As it is a lower cost mechanism when compared to carrying out an initial public offering (IPO) (registration rights clause), for example, the put option is more common in operations involving investment funds since they have a liquidity period for their investments and need to have greater ease and flexibility to sell their shares when the deadline approaches. This mechanism is also common to grant original shareholders the option to withdraw the company in situations in which the investing shareholder considers it essential to remain in the shareholding structure and/or in the company’s board for a certain amount of time.

 

Registration rights

 

The right to demand an IPO (also known as registration rights) may be granted in favor of a certain shareholder, who may exercise it upon the compliance with certain conditions to be verified within a reasonable period. This type of clause is often found in mergers and acquisitions transactions, especially in the context of private equity investments involving investment funds.

 

This occurs mainly due to the need to balance the liquidity risks of the operation with the best interests of the new investor, the company, and the original shareholders. This mechanism is known for offering investors a safe way to reduce or liquidate their stake in the company, benefiting from the premiums that are usually paid by the market in an IPO at favorable times for this type of operation.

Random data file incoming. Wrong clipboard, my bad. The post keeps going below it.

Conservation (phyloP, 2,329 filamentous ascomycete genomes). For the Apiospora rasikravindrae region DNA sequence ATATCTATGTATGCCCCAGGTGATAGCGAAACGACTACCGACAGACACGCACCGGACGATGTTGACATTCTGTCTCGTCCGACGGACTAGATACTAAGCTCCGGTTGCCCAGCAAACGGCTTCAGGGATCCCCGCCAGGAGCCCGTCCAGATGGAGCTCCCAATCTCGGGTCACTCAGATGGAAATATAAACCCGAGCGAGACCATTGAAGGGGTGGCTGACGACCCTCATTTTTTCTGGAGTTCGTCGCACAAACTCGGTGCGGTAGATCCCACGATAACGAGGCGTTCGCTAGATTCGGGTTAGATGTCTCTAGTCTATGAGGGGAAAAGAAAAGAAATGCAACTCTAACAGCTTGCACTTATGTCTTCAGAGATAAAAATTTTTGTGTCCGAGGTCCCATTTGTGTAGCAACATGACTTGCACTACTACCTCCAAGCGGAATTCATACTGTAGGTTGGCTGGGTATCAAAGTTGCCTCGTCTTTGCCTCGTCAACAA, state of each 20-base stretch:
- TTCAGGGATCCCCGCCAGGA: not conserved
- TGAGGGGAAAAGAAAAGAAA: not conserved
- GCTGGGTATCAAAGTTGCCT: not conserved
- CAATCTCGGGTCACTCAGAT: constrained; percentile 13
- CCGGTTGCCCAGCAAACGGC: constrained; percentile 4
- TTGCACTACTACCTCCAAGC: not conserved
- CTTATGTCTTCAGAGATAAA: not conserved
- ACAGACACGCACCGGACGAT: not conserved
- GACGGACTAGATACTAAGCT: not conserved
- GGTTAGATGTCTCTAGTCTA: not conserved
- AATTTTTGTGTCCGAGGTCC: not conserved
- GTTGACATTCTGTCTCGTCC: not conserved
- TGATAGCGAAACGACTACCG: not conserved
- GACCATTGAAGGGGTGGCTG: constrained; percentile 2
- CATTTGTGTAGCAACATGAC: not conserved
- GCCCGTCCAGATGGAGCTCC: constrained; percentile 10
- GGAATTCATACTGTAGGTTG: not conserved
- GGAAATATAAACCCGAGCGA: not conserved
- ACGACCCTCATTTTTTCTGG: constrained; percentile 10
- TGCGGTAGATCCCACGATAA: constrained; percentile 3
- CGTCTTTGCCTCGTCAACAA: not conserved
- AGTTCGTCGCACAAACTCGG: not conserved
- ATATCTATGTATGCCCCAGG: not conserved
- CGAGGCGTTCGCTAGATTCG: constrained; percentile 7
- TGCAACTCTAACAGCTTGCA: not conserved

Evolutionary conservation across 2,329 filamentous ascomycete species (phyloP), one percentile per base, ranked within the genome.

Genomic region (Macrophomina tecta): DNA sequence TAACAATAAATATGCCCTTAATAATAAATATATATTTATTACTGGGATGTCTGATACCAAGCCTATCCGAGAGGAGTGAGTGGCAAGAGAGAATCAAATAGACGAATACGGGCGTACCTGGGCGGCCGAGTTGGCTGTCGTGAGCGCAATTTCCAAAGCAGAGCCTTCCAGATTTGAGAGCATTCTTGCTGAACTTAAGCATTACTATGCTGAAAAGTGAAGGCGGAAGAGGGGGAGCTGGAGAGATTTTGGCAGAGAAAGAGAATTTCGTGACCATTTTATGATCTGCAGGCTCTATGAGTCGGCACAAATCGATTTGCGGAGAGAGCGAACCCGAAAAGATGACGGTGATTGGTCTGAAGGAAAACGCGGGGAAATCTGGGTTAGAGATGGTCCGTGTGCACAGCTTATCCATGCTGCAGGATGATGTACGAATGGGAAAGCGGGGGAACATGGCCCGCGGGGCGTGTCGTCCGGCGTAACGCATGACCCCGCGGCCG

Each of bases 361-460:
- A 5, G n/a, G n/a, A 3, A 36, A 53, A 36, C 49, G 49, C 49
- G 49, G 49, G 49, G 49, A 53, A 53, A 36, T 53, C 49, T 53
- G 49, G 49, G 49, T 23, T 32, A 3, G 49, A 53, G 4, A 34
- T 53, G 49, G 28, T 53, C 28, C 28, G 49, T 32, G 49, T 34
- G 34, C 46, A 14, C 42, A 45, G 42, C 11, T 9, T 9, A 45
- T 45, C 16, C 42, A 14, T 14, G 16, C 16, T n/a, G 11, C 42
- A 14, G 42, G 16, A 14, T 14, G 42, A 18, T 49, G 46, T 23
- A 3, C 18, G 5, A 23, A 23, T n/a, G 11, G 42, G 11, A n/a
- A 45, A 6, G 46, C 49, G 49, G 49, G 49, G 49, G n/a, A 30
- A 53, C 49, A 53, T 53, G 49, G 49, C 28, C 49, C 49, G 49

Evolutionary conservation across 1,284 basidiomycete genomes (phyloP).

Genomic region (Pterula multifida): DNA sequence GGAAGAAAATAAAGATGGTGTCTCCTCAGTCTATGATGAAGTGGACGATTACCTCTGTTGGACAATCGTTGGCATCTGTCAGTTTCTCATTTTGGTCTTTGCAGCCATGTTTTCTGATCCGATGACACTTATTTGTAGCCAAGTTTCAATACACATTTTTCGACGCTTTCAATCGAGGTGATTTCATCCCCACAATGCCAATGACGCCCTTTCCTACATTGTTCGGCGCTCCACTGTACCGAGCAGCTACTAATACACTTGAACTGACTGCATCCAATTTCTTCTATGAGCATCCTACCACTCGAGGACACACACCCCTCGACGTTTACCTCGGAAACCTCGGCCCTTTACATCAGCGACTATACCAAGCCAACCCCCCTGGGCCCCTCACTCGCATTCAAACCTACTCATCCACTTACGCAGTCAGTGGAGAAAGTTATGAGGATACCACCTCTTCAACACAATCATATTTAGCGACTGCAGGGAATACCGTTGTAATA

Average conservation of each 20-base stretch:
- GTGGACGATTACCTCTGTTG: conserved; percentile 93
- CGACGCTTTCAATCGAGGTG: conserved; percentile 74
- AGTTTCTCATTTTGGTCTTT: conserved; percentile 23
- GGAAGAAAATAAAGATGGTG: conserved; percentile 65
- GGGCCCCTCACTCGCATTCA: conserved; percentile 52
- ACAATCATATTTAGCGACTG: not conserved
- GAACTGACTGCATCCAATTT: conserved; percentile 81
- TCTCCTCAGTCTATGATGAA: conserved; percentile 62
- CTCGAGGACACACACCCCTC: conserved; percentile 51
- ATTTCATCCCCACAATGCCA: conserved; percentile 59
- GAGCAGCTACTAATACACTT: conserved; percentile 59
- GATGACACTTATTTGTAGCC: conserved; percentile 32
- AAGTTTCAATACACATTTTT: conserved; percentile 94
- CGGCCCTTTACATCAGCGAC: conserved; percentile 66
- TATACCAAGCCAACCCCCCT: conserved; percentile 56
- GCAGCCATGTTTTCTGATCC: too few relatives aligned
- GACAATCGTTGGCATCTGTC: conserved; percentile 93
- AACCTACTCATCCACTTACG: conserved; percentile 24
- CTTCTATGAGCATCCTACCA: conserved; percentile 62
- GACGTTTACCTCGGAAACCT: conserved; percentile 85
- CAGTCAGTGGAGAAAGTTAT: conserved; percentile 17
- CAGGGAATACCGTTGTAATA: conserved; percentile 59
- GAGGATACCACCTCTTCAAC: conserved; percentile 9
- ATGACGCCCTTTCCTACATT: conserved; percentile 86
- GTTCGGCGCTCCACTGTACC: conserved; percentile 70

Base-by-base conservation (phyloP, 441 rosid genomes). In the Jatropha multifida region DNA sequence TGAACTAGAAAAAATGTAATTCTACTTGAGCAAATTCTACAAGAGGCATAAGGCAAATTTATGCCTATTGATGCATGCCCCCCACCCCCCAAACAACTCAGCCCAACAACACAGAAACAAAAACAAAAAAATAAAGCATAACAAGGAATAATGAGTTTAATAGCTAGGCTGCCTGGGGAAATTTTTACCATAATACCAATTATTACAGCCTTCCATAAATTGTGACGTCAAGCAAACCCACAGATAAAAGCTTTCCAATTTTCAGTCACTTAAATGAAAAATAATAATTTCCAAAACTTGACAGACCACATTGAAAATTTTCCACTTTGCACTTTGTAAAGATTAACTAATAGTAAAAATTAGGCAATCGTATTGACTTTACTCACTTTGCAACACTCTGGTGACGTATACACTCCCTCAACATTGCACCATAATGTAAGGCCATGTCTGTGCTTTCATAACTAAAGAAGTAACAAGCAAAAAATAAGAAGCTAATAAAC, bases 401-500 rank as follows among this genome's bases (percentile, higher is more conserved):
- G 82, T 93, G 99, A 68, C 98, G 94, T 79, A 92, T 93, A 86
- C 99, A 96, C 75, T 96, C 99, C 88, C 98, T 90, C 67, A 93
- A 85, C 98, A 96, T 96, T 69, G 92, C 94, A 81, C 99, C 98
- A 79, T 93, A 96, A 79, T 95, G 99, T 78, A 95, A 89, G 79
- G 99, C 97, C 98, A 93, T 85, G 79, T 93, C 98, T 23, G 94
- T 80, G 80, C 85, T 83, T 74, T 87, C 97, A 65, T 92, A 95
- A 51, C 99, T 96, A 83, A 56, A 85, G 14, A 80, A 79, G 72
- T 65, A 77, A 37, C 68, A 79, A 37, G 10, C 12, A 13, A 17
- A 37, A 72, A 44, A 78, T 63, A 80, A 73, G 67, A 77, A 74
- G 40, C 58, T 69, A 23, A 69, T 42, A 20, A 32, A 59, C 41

Clawback

 

Although they are not considered a liquidity mechanism per se, value recovery clauses are important in the context of divestments to preserve the reaming shareholders’ principle of good faith in situations of greater distrust between the parties. These clauses guarantee the shareholder who withdrew from the company the right to claim amounts arising from any increase in valuation of the shares sold after his departure (within a contractually stipulated period), most often due to the sale of control or an IPO.

 

The importance of liquidity and exit mechanisms

 

Depending on the nature of the investment or the objectives of the shareholders, the provision of liquidity and exit mechanisms in shareholders’ agreements is fundamental, not only as a form of legal security, but also as a strategy to allow a shareholder to leave the company’s shareholder structure under pre-established conditions without jeopardizing the performance of the activities or even the continuity of the company.

 

The text above was published in Portuguese in the Legislação & Mercado section of Capital Aberto on May 09, 2022, and can be accessed through the link below:

https://legislacaoemercados.capitalaberto.com.br/entendendo-o-acordo-de-acionistas-mecanismos-de-liquidez-e-saida/